Vice Provost for Undergraduate Education; Olive H. Palmer Professor in the Humanities; Robert and Ruth Halperin University Fellow for Undergraduate Education; Director of the Institute for Diversity in the Arts. Harry J. Elam, Jr. is the Olive H. Palmer Professor in the Humanities and the Freeman-Thornton Vice Provost for Undergraduate Education at Stanford University.
He is author of and editor of seven books, Taking It to the Streets: The Social Protest Theater of Luis Valdez and Amiri Baraka; The Past as Present in the Drama of August Wilson (Winner of the 2005 Errol Hill Award from the American Society of Theatre Research); and co‑editor of four books, African American Performance and Theater History: A Critical Reader; Colored Contradictions: An Anthology of Contemporary African American Drama; The Fire This Time: African American Plays for the New Millennium; and Black Cultural Traffic: Crossroads in Performance and Popular Culture. His articles have appeared in American Drama, Modern Drama, Theatre Journal, Text and Performance Quarterly as well as journals in Israel, Taiwan and Poland and several critical anthologies. Professor Elam is also the former editor of Theatre Journal and on the editorial boards of Atlantic Studies, Journal of American Drama and Theatre, and Modern Drama. He was elected to the College of Fellows of the American Theatre in April 2006. In August 2006 he won the Betty Jean Jones Outstanding Teaching Award from the American Theatre and Drama Society and in November 2006 he won the Distinguished Scholar Award form the American Society of Theatre Research. In July 2014, Elam received the Association of Theatre in Higher education’s highest award for theatre scholars, the Career Achievement Award.
In addition to his scholarly work, he has directed professionally for over twenty years: most notably, he directed Tod, the Boy Tod by Talvin Wilks for the Oakland Ensemble Company, and for TheatreWorks in Palo Alto California, he directed Jar the Floor by Cheryl West and Blues for an Alabama Sky by Pearl Cleague, which was nominated for nine Bay Area Circle Critics Awards and was the winner of DramaLogue Awards for Best Production, Best Design, Best Ensemble Cast and Best Direction. He has directed several of August Wilson's plays, including Radio Golf, Joe Turner's Come and Gone, Two Trains Running, and Fences, the latter of which won eight Bay Area “Choice” Awards.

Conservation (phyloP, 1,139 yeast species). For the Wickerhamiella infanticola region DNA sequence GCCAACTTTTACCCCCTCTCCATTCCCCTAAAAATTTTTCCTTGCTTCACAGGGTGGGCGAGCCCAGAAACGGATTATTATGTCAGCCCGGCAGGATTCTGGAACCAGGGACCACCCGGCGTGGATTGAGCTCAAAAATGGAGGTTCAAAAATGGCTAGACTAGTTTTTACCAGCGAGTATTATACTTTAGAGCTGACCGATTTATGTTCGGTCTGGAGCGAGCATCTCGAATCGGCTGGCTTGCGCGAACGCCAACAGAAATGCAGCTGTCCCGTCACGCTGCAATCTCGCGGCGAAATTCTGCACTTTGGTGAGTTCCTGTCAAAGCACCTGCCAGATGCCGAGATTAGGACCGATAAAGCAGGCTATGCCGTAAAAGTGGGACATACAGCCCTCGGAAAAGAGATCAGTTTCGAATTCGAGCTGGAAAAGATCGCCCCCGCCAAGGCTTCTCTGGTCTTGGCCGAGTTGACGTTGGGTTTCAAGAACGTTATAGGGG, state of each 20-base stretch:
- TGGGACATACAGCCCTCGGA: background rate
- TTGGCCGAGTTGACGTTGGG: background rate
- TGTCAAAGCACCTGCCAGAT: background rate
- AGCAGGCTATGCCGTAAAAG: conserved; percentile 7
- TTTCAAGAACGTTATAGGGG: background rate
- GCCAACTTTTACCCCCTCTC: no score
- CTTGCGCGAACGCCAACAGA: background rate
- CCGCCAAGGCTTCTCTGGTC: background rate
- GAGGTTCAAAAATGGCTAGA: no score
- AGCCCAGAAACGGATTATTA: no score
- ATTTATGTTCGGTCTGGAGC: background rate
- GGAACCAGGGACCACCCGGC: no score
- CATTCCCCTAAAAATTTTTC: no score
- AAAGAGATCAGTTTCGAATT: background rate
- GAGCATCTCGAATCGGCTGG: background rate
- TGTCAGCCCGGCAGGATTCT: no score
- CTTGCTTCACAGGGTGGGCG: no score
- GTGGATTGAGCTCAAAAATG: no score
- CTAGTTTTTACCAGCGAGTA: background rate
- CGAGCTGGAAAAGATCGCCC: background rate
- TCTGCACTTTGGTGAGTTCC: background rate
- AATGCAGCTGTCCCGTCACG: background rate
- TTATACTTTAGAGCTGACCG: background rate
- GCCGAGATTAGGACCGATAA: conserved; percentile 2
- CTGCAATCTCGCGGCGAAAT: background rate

At Stanford he has been awarded five different teaching awards: The ASSU Award for Undergraduate Teaching, Small Classes (1992); the Humanities and Sciences Deans Distinguished Teaching Award (1993); the Black Community Service Center Outstanding Teacher Award (1994), The Bing Teaching Fellowship for Undergraduate Teaching (1994-1997); The Rhodes Prize for Undergraduate Teaching (1998).
He received his AB from Harvard College in 1978 and his Ph.D. in Dramatic Arts from the University of California Berkeley in 1984.
Emeritus Faculty, Acad Council, Theater and Performance Studies
Modern Thought and Literature
- Independent Studies (3)
Prior Year Courses
- A Raisin in the Sun
TAPS 20AX (Sum)
- Performing History: Race, Politics, and Staging the Plays of August Wilson
AFRICAAM 156, TAPS 156, TAPS 356 (Win)
- A Raisin in the Sun
Doctoral Dissertation Reader (AC)
Blood Debt: Reparations in Langston Hughes's Mulatto
2009; 61 (1): 85-?
View details for Web of Science ID 000265988600006
- Teaching 'Joe Turner's Come and Gone' (August Wilson) MODERN DRAMA 2007; 50 (4): 582-600
Making history (Theatre history)
2004; 45 (2): 219-225
View details for Web of Science ID 000224713100009
The dialectics of August Wilson's The 'Piano Lesson'
2000; 52 (3): 361-379
View details for Web of Science ID 000089845700003
August Wilson, doubling, madness, and modern African-American drama
2000; 43 (4): 611-632
View details for Web of Science ID 000171445000007
UNFINISHED BUSINESS, RECONFIGURING HISTORY IN PARKS,SUZAN,LORI THE 'DEATH OF THE LAST BLACK MAN IN THE WHOLE ENTIRE WORLD'
1994; 46 (4): 447-461
View details for Web of Science ID A1994PX68900001
SIGNIFYIN(G) ON AFRICAN-AMERICAN THEATER, THE 'COLORED MUSEUM' BY WOLFE,GEORGE
1992; 44 (3): 291-303
View details for Web of Science ID A1992JR81400002